It is not pretty when straight white guys experience the powerlessness of terror for the first time. They panic. They lash out. They speak rashly. They hide the gals. They get all manly man. Nobody can tell them anything. They don’t want to hear it.
With the threat/promise of a ground war, the Bush Putsch has conveniently revoked Clinton’s failed “Don’t Ask, Don’t Tell” policy in the military. Not to worry, they have invoked it everywhere else.
When the unspeakably arrogant “spokesman”, Ari Fleischer warned, “Americans had better watch what they say” my sang froided. Is it cold in here or is it me? The mantra of Roy Cohn’s lovechild is generally an aggrieved, peeved, “How dare you ask that?”
Tom Ridge is now head of something that sounds like those hexagonal, blue signs people poke in their lawns. “This house is protected by Homeland Security” and we all know it’s not hooked up to anything. In his very briefings, he bug-eyes, “Don’t know, can’t tell.”
Attorney General J. Edgar Ashcroft, emphasis on the general, got his 500 page USA Patriot Antiterrorism Bill passed with little objection. The sound you hear is the shredders chewing up the fourth amendment. No one even knows where the Surgeon General is. Don’t care, go to hell.
And everywhere, any dissent is drowned out with hooligan chants of USA! USA! USA! – the new, politically correct way to say Shut-up! Shut-up! Shut-up!
To paraphrase some queen, it has been an annus horribilis. Since the red/blue polarizing presidential selection crisis of last November, I had already found, both personally and professionally, that it was easier to come out as lesbian than as a justice-loving progressive.
I first noticed this unsettling shift last December, when I did a show in Palm Beach, Florida -ground zero during the election crisis. The theater audience, a loyal subscription series crowd intermixed with my Florida gay following, was breath-held-in-whole nervous during my political material. I could hear all of them exhale “Phew!” when I talked about being a lesbian.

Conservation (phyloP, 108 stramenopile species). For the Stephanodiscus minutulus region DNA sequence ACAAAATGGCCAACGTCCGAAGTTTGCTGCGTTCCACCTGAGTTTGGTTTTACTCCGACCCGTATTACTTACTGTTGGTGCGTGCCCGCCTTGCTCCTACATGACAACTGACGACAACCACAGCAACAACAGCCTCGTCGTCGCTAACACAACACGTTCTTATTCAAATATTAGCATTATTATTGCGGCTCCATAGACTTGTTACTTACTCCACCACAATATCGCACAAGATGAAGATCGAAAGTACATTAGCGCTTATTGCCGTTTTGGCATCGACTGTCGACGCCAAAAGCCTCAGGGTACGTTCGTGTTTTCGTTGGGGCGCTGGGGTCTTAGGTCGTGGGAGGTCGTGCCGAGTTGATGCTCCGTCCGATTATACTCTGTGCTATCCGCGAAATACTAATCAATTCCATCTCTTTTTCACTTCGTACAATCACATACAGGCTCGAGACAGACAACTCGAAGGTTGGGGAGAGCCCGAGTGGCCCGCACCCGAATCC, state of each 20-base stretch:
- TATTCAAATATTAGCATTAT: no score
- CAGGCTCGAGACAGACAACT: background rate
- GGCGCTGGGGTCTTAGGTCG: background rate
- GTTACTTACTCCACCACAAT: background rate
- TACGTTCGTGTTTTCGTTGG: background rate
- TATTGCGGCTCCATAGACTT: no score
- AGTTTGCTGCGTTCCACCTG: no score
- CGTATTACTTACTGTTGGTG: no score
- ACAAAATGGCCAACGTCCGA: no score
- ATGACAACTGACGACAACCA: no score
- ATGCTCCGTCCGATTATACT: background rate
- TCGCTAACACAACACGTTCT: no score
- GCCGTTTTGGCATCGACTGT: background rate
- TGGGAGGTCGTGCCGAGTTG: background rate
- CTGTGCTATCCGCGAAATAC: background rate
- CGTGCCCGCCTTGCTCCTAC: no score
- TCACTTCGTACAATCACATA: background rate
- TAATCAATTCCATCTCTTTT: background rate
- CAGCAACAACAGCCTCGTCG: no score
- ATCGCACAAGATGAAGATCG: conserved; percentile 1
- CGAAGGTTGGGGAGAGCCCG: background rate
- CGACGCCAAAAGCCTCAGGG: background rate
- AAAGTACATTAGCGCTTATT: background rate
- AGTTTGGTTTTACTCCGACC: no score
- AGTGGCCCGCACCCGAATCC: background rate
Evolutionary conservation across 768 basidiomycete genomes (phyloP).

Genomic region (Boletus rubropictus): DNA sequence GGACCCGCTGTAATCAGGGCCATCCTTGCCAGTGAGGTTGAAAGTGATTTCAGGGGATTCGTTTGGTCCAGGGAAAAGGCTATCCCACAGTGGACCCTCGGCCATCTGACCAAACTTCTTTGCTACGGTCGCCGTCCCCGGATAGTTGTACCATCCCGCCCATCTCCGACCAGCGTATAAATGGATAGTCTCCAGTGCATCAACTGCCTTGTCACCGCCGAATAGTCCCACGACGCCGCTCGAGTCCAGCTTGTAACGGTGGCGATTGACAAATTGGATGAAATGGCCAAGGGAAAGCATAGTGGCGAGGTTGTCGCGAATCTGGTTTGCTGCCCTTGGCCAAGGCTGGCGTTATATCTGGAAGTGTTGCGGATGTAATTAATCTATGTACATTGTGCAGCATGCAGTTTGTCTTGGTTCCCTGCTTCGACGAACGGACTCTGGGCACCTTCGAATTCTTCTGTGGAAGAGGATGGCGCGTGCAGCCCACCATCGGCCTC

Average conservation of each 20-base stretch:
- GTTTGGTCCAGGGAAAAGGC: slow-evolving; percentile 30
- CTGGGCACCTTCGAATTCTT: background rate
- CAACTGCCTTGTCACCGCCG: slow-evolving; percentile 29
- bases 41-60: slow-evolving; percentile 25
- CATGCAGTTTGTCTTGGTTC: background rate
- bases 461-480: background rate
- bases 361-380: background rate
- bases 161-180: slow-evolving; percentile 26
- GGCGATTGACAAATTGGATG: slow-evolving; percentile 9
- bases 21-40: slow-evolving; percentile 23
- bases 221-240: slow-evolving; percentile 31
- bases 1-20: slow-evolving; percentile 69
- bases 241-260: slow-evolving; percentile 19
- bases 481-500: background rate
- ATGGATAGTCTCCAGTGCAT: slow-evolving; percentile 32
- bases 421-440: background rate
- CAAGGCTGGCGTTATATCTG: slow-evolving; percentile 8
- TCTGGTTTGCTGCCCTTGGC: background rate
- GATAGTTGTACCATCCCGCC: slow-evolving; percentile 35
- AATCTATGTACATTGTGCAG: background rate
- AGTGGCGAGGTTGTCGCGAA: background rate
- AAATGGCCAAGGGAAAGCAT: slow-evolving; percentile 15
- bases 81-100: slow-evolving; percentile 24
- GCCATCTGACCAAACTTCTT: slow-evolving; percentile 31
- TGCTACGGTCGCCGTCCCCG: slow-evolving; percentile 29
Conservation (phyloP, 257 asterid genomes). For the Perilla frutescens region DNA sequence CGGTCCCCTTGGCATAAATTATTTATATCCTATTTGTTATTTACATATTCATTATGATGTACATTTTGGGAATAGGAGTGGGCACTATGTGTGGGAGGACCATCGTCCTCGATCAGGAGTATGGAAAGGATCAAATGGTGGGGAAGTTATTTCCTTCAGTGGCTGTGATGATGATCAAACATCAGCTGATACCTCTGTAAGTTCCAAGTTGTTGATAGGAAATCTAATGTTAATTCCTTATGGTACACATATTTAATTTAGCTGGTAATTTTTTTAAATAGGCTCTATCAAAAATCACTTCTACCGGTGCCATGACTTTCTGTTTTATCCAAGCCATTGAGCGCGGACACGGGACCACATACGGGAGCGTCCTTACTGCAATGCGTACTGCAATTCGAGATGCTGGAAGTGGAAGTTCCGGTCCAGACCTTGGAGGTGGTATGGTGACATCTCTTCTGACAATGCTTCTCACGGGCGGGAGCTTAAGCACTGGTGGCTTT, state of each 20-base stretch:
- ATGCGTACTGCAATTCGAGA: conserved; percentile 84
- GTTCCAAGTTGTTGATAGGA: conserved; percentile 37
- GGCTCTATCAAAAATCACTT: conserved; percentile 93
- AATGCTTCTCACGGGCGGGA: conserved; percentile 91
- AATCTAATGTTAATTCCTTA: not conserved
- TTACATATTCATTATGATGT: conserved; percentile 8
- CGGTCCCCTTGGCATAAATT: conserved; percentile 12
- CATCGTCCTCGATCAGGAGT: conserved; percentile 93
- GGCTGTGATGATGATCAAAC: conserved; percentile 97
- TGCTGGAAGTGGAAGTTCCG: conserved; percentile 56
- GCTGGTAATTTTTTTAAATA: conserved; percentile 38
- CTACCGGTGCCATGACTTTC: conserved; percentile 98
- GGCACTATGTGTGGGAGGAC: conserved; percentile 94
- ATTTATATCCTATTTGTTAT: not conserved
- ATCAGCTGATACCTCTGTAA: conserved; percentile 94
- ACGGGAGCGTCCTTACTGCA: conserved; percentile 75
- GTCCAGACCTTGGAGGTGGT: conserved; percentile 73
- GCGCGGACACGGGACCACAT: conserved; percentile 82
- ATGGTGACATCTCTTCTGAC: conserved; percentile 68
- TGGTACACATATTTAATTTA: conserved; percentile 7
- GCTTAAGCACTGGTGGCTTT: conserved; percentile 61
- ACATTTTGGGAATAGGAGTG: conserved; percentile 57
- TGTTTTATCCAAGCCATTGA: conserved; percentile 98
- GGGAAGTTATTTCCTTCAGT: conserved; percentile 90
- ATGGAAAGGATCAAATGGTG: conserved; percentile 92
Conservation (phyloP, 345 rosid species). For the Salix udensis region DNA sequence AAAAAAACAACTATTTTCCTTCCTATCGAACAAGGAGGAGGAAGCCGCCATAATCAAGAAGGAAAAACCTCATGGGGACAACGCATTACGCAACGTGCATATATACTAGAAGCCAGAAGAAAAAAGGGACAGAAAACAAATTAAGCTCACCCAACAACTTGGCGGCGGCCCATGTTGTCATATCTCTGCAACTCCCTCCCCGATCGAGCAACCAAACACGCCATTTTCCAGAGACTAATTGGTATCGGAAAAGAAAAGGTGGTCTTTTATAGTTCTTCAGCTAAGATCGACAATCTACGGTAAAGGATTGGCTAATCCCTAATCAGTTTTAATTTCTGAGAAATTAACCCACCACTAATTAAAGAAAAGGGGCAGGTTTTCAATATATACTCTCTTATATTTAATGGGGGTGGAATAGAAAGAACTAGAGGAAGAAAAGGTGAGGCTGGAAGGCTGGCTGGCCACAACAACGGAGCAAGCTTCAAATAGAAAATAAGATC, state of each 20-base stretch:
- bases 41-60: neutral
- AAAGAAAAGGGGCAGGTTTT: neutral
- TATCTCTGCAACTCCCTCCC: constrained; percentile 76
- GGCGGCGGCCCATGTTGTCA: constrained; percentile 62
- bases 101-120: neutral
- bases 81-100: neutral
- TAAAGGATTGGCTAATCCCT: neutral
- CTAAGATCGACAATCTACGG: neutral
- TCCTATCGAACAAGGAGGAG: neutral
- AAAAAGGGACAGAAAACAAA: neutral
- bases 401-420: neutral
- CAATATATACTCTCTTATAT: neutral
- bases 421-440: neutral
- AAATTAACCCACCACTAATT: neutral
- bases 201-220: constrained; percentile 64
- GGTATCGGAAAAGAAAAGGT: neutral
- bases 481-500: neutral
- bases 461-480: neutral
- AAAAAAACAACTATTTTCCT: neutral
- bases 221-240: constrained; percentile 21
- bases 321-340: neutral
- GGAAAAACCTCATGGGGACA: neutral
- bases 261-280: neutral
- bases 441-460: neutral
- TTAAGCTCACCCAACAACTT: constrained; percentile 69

During my summer shows in Provincetown, since no one was watching television, except for West Wing, I refined my public service job as the Designated Bush Watcher. Someone had to do it. The only cheer I could spin was that perhaps this was the last blast of the blasted straight white guys. I worried aloud that the problem was they might take us down with them.
Often I would see people get up and leave during Bush Bash section of the show. I pretended they had small bladders or needed to go out for a smoke.
In September I had a light performance schedule and any shows I had in the weeks following September 11, were mercifully canceled. I couldn’t have gotten to them anyway. Including the one down on Broadway and 50th.
National Coming Out Day, October 11, was one of my first outings. I performed at a benefit in Boston for Speakout, a speaker’s bureau which for thirty years has been sending gay men and lesbians to schools, community groups, and churches to tell their stories about being gay Americans and to answer questions. They were gay toastmasters, long before people got toaster ovens for coming out.
Like all marginal groups which last more than six months, Speakout has changed tactics with the times and currently they are tailing hired signature-shaggers trying to put a measure on the state ballot to make gay marriage illegal and impossible forever in the Bay State. One Speakout volunteer told me how at an area mall she had shadowed a young guy with a clipboard, who told her he’d been kicked out of his house in Arizona, that he was virtually homeless, probably bisexual and tired of selling his body. For him it was a job. Her goal was to keep him talking so he wouldn’t get signatures. She said they are not all that easy.
On that month’s anniversary of September 11, I was shell shocked as we all were, emotionally speedballing between a freaky fatalistic serenity and blind murderous panic about nuclear war. When I wasn’t feeling, well, silly, about things gay. The courageous asking and telling of Speakout’s gay ground troops completely re-inspired me.
Audiences are traumatized. They are happy to be out, i.e., of the house. They laugh hysterically, glad for any release. It’s easy to go easy I could just do jokes, “Celine Dionne goes into a bar, bartender says, ‘Why the long face?'” The current comedy coda is to lay off Bush. Stand behind the president. Only if I can put fingers behind his head. I fight self-censorship. I am trying to see this as an opportunity for change. Help me out here. Ask. Tell. Scream. Yell.